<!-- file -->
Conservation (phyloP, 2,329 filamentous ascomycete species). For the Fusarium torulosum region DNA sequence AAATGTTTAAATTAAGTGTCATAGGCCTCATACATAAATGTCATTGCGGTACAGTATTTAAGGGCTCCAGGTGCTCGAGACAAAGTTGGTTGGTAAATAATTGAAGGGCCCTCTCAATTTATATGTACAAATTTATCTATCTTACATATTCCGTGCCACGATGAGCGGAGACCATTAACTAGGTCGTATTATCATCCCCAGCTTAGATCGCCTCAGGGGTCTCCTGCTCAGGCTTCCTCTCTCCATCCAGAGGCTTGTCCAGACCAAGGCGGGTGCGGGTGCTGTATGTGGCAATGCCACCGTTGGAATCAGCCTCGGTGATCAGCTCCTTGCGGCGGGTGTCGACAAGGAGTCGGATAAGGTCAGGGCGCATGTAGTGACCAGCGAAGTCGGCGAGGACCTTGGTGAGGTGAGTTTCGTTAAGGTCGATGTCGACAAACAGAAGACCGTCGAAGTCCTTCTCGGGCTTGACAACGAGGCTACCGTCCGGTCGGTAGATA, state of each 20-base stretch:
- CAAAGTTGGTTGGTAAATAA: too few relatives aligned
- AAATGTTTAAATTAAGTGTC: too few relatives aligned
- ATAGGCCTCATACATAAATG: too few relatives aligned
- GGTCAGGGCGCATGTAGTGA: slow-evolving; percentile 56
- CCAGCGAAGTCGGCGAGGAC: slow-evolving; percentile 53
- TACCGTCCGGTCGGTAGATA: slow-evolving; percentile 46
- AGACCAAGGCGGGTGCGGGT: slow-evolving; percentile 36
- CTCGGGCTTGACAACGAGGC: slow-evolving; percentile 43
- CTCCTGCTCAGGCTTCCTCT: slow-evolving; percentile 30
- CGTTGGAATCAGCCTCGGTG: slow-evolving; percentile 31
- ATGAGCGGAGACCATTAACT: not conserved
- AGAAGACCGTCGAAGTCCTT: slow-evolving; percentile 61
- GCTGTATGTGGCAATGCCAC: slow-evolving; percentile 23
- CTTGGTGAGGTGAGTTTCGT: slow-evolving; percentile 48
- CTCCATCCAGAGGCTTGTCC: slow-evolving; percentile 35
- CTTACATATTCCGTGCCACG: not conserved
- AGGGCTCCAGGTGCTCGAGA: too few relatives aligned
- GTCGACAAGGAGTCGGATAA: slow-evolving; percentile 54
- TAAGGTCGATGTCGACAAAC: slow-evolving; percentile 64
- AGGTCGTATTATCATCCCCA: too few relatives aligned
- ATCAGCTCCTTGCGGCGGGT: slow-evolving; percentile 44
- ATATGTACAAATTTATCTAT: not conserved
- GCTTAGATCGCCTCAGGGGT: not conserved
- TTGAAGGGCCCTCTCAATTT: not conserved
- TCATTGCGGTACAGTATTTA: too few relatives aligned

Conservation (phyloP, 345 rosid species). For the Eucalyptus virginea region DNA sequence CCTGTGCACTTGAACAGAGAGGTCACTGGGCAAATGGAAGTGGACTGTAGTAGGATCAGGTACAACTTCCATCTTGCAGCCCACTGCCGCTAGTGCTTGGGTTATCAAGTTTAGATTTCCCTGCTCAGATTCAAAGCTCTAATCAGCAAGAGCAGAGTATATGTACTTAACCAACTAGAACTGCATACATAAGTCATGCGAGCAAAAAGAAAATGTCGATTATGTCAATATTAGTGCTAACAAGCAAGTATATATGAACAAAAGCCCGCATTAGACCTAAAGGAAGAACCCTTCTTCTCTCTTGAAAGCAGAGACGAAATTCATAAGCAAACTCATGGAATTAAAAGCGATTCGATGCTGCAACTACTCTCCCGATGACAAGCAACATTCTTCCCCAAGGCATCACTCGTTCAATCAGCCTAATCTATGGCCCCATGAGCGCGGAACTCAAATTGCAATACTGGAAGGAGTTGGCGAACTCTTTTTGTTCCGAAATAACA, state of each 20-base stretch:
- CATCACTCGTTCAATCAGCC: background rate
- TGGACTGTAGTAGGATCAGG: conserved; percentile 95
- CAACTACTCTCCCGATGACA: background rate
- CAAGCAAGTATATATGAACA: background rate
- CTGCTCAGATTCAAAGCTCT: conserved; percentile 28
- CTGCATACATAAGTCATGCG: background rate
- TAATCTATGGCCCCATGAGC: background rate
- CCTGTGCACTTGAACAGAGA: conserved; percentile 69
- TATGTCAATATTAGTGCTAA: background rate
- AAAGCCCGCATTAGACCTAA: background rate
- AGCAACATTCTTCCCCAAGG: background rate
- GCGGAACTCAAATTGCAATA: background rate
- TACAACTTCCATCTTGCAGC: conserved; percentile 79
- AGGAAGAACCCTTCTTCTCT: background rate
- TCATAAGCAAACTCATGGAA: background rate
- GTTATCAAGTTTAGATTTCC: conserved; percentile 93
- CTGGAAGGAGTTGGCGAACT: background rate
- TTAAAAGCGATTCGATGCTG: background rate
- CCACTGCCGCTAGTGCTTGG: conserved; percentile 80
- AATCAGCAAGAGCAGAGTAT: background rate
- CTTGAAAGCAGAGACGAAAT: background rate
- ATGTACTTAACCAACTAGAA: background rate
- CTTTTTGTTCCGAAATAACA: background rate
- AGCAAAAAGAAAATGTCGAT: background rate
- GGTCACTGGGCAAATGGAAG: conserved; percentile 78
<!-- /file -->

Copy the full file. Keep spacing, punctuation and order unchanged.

Conservation (phyloP, 2,329 filamentous ascomycete species). For the Fusarium torulosum region DNA sequence AAATGTTTAAATTAAGTGTCATAGGCCTCATACATAAATGTCATTGCGGTACAGTATTTAAGGGCTCCAGGTGCTCGAGACAAAGTTGGTTGGTAAATAATTGAAGGGCCCTCTCAATTTATATGTACAAATTTATCTATCTTACATATTCCGTGCCACGATGAGCGGAGACCATTAACTAGGTCGTATTATCATCCCCAGCTTAGATCGCCTCAGGGGTCTCCTGCTCAGGCTTCCTCTCTCCATCCAGAGGCTTGTCCAGACCAAGGCGGGTGCGGGTGCTGTATGTGGCAATGCCACCGTTGGAATCAGCCTCGGTGATCAGCTCCTTGCGGCGGGTGTCGACAAGGAGTCGGATAAGGTCAGGGCGCATGTAGTGACCAGCGAAGTCGGCGAGGACCTTGGTGAGGTGAGTTTCGTTAAGGTCGATGTCGACAAACAGAAGACCGTCGAAGTCCTTCTCGGGCTTGACAACGAGGCTACCGTCCGGTCGGTAGATA, state of each 20-base stretch:
- CAAAGTTGGTTGGTAAATAA: too few relatives aligned
- AAATGTTTAAATTAAGTGTC: too few relatives aligned
- ATAGGCCTCATACATAAATG: too few relatives aligned
- GGTCAGGGCGCATGTAGTGA: slow-evolving; percentile 56
- CCAGCGAAGTCGGCGAGGAC: slow-evolving; percentile 53
- TACCGTCCGGTCGGTAGATA: slow-evolving; percentile 46
- AGACCAAGGCGGGTGCGGGT: slow-evolving; percentile 36
- CTCGGGCTTGACAACGAGGC: slow-evolving; percentile 43
- CTCCTGCTCAGGCTTCCTCT: slow-evolving; percentile 30
- CGTTGGAATCAGCCTCGGTG: slow-evolving; percentile 31
- ATGAGCGGAGACCATTAACT: not conserved
- AGAAGACCGTCGAAGTCCTT: slow-evolving; percentile 61
- GCTGTATGTGGCAATGCCAC: slow-evolving; percentile 23
- CTTGGTGAGGTGAGTTTCGT: slow-evolving; percentile 48
- CTCCATCCAGAGGCTTGTCC: slow-evolving; percentile 35
- CTTACATATTCCGTGCCACG: not conserved
- AGGGCTCCAGGTGCTCGAGA: too few relatives aligned
- GTCGACAAGGAGTCGGATAA: slow-evolving; percentile 54
- TAAGGTCGATGTCGACAAAC: slow-evolving; percentile 64
- AGGTCGTATTATCATCCCCA: too few relatives aligned
- ATCAGCTCCTTGCGGCGGGT: slow-evolving; percentile 44
- ATATGTACAAATTTATCTAT: not conserved
- GCTTAGATCGCCTCAGGGGT: not conserved
- TTGAAGGGCCCTCTCAATTT: not conserved
- TCATTGCGGTACAGTATTTA: too few relatives aligned

Conservation (phyloP, 345 rosid species). For the Eucalyptus virginea region DNA sequence CCTGTGCACTTGAACAGAGAGGTCACTGGGCAAATGGAAGTGGACTGTAGTAGGATCAGGTACAACTTCCATCTTGCAGCCCACTGCCGCTAGTGCTTGGGTTATCAAGTTTAGATTTCCCTGCTCAGATTCAAAGCTCTAATCAGCAAGAGCAGAGTATATGTACTTAACCAACTAGAACTGCATACATAAGTCATGCGAGCAAAAAGAAAATGTCGATTATGTCAATATTAGTGCTAACAAGCAAGTATATATGAACAAAAGCCCGCATTAGACCTAAAGGAAGAACCCTTCTTCTCTCTTGAAAGCAGAGACGAAATTCATAAGCAAACTCATGGAATTAAAAGCGATTCGATGCTGCAACTACTCTCCCGATGACAAGCAACATTCTTCCCCAAGGCATCACTCGTTCAATCAGCCTAATCTATGGCCCCATGAGCGCGGAACTCAAATTGCAATACTGGAAGGAGTTGGCGAACTCTTTTTGTTCCGAAATAACA, state of each 20-base stretch:
- CATCACTCGTTCAATCAGCC: background rate
- TGGACTGTAGTAGGATCAGG: conserved; percentile 95
- CAACTACTCTCCCGATGACA: background rate
- CAAGCAAGTATATATGAACA: background rate
- CTGCTCAGATTCAAAGCTCT: conserved; percentile 28
- CTGCATACATAAGTCATGCG: background rate
- TAATCTATGGCCCCATGAGC: background rate
- CCTGTGCACTTGAACAGAGA: conserved; percentile 69
- TATGTCAATATTAGTGCTAA: background rate
- AAAGCCCGCATTAGACCTAA: background rate
- AGCAACATTCTTCCCCAAGG: background rate
- GCGGAACTCAAATTGCAATA: background rate
- TACAACTTCCATCTTGCAGC: conserved; percentile 79
- AGGAAGAACCCTTCTTCTCT: background rate
- TCATAAGCAAACTCATGGAA: background rate
- GTTATCAAGTTTAGATTTCC: conserved; percentile 93
- CTGGAAGGAGTTGGCGAACT: background rate
- TTAAAAGCGATTCGATGCTG: background rate
- CCACTGCCGCTAGTGCTTGG: conserved; percentile 80
- AATCAGCAAGAGCAGAGTAT: background rate
- CTTGAAAGCAGAGACGAAAT: background rate
- ATGTACTTAACCAACTAGAA: background rate
- CTTTTTGTTCCGAAATAACA: background rate
- AGCAAAAAGAAAATGTCGAT: background rate
- GGTCACTGGGCAAATGGAAG: conserved; percentile 78